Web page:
I created a program that was built on a Windows Form Application. An employer completely copied the design and functionality of the program and re-created it on a website. The website is identical to the Windows Form Application. I don't believe the source code was copied, but I have no access to it, other then inspecting the page element. The only thing I have is pictures of the web application they created and my application. Would this even be considered a copyright infringement? I know a big part of copyright infringement is the source code, but what if the source code wasn't copied. They just had access to the application and just re-created it exactly the same (design & functionality) without my permission?

  • "An employer": was it your employer?
    – phoog
    Commented Jul 31, 2022 at 17:10

2 Answers 2


pure functionality is not copyrightable

Copyright does not protect purely functional things, it only can protect the execution as Brown Bag Software v Symantec Corp established back in 1992. In fact, even before that, Data East v Epyx established in 1988 that it takes the availability of the software to be copied to even get a case, but that was refined in Capcom v Data East in 1994: There are unprotectable elements, aka Scenes a Faire, things that are just standard and have to be done.

A lever that pulls on a rope is strictly functional, that the lever is pink with orange stripes is not. A button with the label "save" on it has no artistic choice but a purely functional one and its presence, in general, can't be copyrighted as that is standard. Even standard placements like "top left corner" or "bottom right corner" for the button are just standard enough and make that part of the UI uncopyrightable. Indeed, even the idea of a Graphic User Interface is unprotectable as Apple v Microsoft (1994) held.

But if you put that save button upside down on the left edge of the screen and only visible if you mouse over it, then you have shown artistic choice beyond the mere functionality - but also very bad UI/UX design.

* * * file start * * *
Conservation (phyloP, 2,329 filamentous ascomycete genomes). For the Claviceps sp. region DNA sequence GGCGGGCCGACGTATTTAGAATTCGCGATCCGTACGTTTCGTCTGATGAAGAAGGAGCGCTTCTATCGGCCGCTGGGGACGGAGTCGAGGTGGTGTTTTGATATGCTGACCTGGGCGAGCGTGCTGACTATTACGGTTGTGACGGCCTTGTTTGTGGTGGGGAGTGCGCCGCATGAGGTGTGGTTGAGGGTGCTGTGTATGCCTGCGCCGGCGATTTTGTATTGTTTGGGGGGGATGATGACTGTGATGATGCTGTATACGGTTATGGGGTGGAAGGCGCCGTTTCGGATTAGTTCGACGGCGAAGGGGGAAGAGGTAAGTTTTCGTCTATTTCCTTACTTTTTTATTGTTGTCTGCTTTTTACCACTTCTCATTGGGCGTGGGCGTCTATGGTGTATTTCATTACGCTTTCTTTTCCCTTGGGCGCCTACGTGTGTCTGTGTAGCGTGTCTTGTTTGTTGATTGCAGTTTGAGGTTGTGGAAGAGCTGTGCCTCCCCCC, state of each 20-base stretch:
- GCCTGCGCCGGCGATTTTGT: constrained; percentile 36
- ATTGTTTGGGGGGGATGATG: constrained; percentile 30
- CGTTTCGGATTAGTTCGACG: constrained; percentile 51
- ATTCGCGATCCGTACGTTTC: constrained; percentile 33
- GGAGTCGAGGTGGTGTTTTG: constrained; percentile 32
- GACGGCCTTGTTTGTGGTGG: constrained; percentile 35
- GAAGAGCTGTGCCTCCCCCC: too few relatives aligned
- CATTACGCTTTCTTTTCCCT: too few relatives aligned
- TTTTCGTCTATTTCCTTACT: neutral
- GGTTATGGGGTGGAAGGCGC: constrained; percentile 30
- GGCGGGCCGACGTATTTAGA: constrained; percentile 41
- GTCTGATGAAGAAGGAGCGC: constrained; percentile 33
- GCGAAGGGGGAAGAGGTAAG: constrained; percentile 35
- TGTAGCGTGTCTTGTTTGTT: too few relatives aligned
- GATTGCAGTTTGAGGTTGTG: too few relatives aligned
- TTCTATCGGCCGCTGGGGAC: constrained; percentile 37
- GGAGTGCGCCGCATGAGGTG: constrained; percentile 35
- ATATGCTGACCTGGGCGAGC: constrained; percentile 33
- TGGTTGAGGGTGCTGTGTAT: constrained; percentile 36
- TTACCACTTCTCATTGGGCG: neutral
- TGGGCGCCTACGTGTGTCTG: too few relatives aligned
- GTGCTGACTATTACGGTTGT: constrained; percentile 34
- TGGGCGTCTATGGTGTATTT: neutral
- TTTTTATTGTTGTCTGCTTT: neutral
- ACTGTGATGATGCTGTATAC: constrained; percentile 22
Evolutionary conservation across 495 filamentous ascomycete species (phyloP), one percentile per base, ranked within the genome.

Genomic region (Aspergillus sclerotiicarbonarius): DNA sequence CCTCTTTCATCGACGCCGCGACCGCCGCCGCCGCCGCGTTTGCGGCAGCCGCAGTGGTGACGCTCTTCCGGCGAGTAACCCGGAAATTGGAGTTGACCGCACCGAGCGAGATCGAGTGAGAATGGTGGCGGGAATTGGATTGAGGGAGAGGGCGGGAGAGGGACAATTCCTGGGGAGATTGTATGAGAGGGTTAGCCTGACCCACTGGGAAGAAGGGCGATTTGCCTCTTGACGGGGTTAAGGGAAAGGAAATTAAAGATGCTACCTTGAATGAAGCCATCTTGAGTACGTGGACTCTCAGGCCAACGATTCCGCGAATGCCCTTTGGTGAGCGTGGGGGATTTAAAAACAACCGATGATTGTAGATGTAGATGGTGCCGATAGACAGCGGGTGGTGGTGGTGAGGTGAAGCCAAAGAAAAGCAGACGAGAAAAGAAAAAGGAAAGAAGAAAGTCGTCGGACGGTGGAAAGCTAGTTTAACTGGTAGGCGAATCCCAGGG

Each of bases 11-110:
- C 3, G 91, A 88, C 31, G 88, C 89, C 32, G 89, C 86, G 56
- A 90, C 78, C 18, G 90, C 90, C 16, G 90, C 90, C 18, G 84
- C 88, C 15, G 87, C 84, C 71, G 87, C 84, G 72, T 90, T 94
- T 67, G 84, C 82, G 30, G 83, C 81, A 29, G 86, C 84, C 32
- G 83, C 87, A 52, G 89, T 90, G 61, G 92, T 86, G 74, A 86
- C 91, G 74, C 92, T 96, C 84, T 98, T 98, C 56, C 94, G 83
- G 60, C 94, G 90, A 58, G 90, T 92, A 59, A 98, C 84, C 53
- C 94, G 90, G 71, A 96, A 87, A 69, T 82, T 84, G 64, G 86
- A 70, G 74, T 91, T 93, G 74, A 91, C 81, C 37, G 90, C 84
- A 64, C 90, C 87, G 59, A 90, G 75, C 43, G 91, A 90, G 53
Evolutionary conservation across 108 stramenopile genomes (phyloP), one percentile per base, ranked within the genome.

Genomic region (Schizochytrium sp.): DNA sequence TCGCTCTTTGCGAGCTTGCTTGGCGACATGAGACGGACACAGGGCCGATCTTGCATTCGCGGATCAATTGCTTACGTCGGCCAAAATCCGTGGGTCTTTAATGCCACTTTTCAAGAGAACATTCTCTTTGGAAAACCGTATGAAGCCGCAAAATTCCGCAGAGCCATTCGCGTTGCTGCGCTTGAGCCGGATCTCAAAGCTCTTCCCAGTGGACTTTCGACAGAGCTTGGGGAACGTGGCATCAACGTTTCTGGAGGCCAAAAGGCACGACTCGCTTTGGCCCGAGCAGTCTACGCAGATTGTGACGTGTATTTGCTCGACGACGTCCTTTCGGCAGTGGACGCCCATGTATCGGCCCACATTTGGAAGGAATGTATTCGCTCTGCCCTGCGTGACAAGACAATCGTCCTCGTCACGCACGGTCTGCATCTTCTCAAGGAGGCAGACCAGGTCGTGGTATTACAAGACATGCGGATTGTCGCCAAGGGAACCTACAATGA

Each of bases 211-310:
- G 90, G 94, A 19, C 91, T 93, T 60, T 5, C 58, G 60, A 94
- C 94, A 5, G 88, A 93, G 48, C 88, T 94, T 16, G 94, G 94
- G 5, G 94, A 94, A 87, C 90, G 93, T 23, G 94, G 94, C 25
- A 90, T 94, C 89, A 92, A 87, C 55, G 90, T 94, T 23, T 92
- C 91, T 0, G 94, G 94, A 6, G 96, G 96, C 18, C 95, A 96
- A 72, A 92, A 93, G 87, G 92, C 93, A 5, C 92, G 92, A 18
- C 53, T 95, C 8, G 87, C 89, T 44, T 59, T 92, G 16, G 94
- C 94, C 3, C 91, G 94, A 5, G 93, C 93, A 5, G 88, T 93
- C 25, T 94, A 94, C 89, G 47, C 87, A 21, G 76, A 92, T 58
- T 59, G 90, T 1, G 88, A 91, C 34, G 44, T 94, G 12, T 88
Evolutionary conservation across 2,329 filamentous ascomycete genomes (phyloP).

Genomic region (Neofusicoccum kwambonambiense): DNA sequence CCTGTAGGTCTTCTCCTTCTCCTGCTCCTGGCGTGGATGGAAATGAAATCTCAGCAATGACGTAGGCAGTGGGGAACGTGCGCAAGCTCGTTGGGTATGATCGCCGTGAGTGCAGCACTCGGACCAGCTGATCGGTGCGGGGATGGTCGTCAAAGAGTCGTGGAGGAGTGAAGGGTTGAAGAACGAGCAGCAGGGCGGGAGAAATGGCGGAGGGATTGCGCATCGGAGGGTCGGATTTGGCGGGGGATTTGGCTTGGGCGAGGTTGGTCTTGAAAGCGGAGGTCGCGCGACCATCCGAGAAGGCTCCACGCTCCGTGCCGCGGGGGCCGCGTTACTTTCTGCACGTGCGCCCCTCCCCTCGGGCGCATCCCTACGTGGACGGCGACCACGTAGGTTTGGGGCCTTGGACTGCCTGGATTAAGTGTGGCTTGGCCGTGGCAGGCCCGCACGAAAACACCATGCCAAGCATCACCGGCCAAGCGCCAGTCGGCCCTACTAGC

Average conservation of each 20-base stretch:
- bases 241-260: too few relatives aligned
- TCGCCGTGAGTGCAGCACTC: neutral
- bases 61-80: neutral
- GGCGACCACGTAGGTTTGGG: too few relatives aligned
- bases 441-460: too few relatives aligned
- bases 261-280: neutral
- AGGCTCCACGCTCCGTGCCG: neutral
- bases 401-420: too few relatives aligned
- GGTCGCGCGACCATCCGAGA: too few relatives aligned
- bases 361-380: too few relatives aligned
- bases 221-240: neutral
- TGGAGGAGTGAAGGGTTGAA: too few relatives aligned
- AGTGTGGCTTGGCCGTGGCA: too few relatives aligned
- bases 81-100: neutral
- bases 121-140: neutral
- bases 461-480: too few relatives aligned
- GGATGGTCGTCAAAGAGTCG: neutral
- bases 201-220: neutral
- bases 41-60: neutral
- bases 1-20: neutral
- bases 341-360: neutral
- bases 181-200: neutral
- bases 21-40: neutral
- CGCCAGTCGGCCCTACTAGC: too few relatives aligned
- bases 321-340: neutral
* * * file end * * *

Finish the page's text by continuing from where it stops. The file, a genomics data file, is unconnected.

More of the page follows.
Code can be copyrighted.

Computer code can be copyright protected, but you protect only those elements that are protectable in the first place. This means only elements that are not for example mandated by the sheer functionality of the underlying programming language. If the programming language mandates that all programs start with

Program launch {variable variable variables}

then that part is not copyrighted by you, but your choice of variable names can be.

Code can be made from functionality requirements

There was a famous SCOTUS case that had pretty much this question: Can a company dissect a software and then take the determined functionality of the whole software to their own programming team?

Bowers v Baystate court held an Ethical Wall will not constitute infringement, if properly executed and the EULA doesn't prohibit it.

Work for hire/Employees

Now employers always get pretty much all the rights to a program's code anyway. If you are contracted from the outside, it might be work-for-hire and the contract might include such a transfer. In either case, there are no rights left for the hired person to sue over.

Only if the contracted outside coder does not have a work-for-hire type work and there is no transfer clause, they do have rights in the work that they can sue over at all.

But Work For Hire is a very complex topic on its own - and requires you to review your contracts and get a lawyer.

  • 1
    This somewhat oversimplifies the work-for-hire (wfh) rules in US law (although the linked page is accurate. A wok made by an employee within the scope of employment is a WFH unless an employment contract says otherwise. A work commissioned from a contractor will be a WFH only if the work i one of a limited set of types (whch do,not include "computer program") But even if a work by a contractor is not a WFH, the contract may transfer the copyright to thye paying party, and if it does it is effective. The difference between a WFH and a trasferred copyright is subtle. Commented Jul 31, 2022 at 16:34

I refer you to @Trish answer but …

If you’re an employee, your employer owns the copyright.

  • ah yes, forgot the Work for Hire doctrine!
    – Trish
    Commented Jul 31, 2022 at 9:28
  • An employment contract can change that rule, but usually that is not done. Commented Jul 31, 2022 at 16:35

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